After getting frustrated in my search, I decided to Google how to replace chair caster wheels. One of the top results was a 56 second video featuring a little kid. Out of curiosity, I watched it. This 10 year old says something like "I'm going to show you how to replace caster wheels on a chair. First, you pull the old one out. Then, you push the new one in." And that was it.
Yup, it was that easy. I have a new caster on the way from Amazon.
If a person loves only one other person and is indifferent to the rest of his fellow men, his love is not love but a symbiotic attachment, or an enlarged egotism. Yet most people believe that love is constituted by the object, not by the faculty. In fact, they even believe that it is proof of the intensity of their love when they do not love anybody except the "loved" person. This is the same fallacy which I have already mentioned above. Because one does not see that love is an activity, a power of the soul, one believes that all that is necessary to find is the right object - and that everything goes by itself afterward. This attitude can be compared to that of the man who wants to paint but who, instead of learning the art, claims that he just has to wait for the right object - and that he will paint beautifully when he finds it. If I truly love one person I love all persons, I love the world, I love life. If I can say to somebody else, "I love you," I must be able to say, "I love in you everybody, I love through you the world, I love in you also myself."
Our mailbox was hit by a car a few weeks ago. The lady who did it was nice enough to stop and pay for the damages, but it hasn't been fun replacing it. Until last week, we had to make due with some bungee cords and rope holding the splintered post together. I finally got all of the pieces I needed to put up a new one, but it wasn't as easy as the guy at the hardware store made it out to be. To make a long story short, I hammered a post spike into the ground crooked and couldn't get it back out. So, now we have a new mailbox and post that don't exactly sit right. At least it isn't falling apart and our mail will stay dry.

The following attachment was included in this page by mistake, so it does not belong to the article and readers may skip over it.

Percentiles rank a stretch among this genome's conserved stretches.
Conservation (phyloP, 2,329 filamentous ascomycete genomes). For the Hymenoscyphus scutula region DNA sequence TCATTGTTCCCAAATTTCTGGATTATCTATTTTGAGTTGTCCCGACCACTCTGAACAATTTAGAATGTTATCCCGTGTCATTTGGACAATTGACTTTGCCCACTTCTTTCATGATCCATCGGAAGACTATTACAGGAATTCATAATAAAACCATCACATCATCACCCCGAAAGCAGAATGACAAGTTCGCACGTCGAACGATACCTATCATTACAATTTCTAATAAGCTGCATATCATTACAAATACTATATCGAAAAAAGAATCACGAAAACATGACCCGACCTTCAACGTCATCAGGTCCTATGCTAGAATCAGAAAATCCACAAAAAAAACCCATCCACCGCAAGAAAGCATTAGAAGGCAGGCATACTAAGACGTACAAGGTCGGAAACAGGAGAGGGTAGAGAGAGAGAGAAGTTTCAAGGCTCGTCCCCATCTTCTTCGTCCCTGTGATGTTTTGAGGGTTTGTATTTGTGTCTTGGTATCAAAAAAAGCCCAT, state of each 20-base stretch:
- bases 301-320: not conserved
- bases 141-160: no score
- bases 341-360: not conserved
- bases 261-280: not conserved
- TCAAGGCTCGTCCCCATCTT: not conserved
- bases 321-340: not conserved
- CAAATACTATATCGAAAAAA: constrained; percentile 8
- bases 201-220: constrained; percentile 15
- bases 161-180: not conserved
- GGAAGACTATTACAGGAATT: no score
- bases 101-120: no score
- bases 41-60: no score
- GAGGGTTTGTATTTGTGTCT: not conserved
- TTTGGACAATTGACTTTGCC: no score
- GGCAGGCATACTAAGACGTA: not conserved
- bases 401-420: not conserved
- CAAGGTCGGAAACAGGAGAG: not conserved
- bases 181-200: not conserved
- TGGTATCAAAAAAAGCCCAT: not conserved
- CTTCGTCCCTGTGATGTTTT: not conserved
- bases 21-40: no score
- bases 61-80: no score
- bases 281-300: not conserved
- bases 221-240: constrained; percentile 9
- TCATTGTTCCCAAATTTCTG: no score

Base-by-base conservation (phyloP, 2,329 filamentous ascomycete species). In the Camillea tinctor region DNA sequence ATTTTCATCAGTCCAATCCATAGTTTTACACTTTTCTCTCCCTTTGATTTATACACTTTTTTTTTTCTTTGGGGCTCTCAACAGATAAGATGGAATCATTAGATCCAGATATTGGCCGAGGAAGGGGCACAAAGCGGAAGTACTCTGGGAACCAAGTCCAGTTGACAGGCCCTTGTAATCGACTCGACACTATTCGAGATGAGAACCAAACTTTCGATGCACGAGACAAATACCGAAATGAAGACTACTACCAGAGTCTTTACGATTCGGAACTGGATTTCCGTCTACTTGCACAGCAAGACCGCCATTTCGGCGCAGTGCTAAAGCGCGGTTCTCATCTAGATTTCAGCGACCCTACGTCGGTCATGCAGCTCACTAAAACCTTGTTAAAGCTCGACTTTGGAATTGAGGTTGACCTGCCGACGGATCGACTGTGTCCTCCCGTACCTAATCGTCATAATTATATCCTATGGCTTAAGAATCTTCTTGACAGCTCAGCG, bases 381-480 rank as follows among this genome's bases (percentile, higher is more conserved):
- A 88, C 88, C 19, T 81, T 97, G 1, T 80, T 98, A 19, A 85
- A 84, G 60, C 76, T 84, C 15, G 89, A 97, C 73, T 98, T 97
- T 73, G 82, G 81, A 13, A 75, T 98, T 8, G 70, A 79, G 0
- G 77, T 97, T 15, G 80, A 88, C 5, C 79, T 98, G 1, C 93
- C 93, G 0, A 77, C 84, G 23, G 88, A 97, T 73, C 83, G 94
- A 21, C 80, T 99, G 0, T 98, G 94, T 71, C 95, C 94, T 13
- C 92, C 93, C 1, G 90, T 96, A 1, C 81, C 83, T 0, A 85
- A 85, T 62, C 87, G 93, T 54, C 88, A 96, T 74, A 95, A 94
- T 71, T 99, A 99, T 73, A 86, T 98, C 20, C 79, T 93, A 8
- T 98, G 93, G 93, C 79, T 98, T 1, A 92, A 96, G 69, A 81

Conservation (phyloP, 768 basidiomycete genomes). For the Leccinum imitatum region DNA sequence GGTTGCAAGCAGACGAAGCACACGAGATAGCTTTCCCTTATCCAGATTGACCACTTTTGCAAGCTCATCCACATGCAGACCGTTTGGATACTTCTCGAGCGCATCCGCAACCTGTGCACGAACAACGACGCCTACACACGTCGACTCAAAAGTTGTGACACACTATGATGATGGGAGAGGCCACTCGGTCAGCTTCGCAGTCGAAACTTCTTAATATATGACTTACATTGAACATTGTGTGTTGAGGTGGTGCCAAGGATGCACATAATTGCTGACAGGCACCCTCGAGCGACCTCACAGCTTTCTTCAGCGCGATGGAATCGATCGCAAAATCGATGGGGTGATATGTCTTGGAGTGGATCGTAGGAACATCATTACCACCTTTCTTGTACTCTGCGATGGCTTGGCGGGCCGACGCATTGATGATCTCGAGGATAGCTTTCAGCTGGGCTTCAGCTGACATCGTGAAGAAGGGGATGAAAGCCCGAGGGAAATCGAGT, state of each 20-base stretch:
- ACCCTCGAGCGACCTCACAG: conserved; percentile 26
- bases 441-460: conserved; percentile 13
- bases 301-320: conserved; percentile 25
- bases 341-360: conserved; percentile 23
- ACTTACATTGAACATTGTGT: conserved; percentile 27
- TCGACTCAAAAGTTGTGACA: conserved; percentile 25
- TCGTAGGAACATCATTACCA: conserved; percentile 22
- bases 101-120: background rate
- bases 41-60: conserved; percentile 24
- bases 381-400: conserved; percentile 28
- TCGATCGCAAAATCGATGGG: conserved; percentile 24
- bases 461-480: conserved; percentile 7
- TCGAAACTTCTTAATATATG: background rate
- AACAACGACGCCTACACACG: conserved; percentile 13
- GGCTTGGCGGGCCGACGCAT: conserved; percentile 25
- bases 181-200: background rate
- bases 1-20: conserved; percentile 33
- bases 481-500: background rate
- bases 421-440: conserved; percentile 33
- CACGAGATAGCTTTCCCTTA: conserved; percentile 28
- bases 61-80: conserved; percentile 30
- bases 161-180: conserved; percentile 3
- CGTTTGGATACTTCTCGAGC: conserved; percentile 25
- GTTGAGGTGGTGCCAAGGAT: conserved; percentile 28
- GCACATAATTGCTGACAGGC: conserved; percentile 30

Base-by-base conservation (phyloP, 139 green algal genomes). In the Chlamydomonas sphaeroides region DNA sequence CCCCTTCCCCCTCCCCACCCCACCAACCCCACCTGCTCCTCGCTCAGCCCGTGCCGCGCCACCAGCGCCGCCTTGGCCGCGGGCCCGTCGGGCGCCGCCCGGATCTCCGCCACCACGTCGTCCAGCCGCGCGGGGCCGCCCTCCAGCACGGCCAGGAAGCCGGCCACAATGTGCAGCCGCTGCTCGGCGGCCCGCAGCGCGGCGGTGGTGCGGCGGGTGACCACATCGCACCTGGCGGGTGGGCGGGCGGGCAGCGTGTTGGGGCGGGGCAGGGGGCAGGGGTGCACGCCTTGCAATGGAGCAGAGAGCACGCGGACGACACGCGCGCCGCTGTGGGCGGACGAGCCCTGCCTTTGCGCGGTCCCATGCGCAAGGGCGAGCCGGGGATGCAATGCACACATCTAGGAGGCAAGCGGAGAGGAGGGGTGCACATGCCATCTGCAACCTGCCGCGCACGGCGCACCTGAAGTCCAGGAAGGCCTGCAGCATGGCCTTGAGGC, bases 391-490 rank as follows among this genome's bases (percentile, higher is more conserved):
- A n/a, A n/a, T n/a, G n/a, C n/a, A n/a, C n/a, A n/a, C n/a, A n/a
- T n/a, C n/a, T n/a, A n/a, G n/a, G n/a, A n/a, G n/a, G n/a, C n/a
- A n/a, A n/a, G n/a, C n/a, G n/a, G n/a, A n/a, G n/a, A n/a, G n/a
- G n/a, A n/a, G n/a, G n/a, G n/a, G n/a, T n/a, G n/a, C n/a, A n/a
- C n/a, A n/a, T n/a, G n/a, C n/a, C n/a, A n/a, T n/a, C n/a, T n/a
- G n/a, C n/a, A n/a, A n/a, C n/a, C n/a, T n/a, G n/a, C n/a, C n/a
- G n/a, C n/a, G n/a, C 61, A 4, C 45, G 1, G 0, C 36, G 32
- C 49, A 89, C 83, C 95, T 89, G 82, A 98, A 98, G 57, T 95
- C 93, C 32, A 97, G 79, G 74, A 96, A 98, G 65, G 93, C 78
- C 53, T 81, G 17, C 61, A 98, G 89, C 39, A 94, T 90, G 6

Now I just have to get rid of the remainder of the old post that is still sticking out of the ground. Apparently, a hack saw is not the best tool for the job.
Molly went to Lincoln, Nebraska for work last Wednesday. While she was there, she took some time to visit the capitol building. She saw a nice gated house across the street with a plaque on the gate. As she was reading the plaque, a little dog came up to her on the other side of gate. Soon, the dog's owner came up too and they had a pleasant conversation. After she left, on a hunch, she looked up the governor of Nebraska. Sure enough, she had been talking to Governor Dave Heineman!
I didn't meet any high-ranking officials while Molly was gone, but I did score some cheap tickets to see Bastille at The University of Akron on Wednesday night. The venue, E.J. Thomas Hall, was really cool looking. The opening band was Grizfolk and they were pretty solid. Bastille's performance was really good and the crowd was really it. Lots of screaming girls. My only gripe would be that the vocals were too quiet and the bass was too loud in the mix. I think Dan Smith's singing is one of the most important features of the band and there were times when I could barely hear him. Otherwise, it was a really good concert.
Friday night, I met up with Kurk, Amy, Michael, Lisa, and baby Gracie for dinner at Bubba's Q. Molly was really jealous, but that serves her right for going to Nebraska! (just kidding!) After dinner, Kurk, Michael, and I went to Operation Zombie Strike at Swings and Things. They drive buses with mounted paintball guns through a zombie infested area where you can shoot zombies to your heart's content. The zombies were college students in layers with masks on their heads. I expected them to walk toward the bus with arms outstretched, but it was more like they were bunched up and cringing from all of the paintballs being shot at them in rapid fire. At first, I was pitying them, but then I got into it and really had a good time. A little sadistic? I don't know...
They give you an ID card after you are all done, so you can show that you were a member of the Zombie Civilian Response Unit. Even though they had a sheet with my name written on it and I told them clearly what it was, they typed my name wrong into the computer. So, the ID card they gave me says that I'm Private Pustin Sullivan.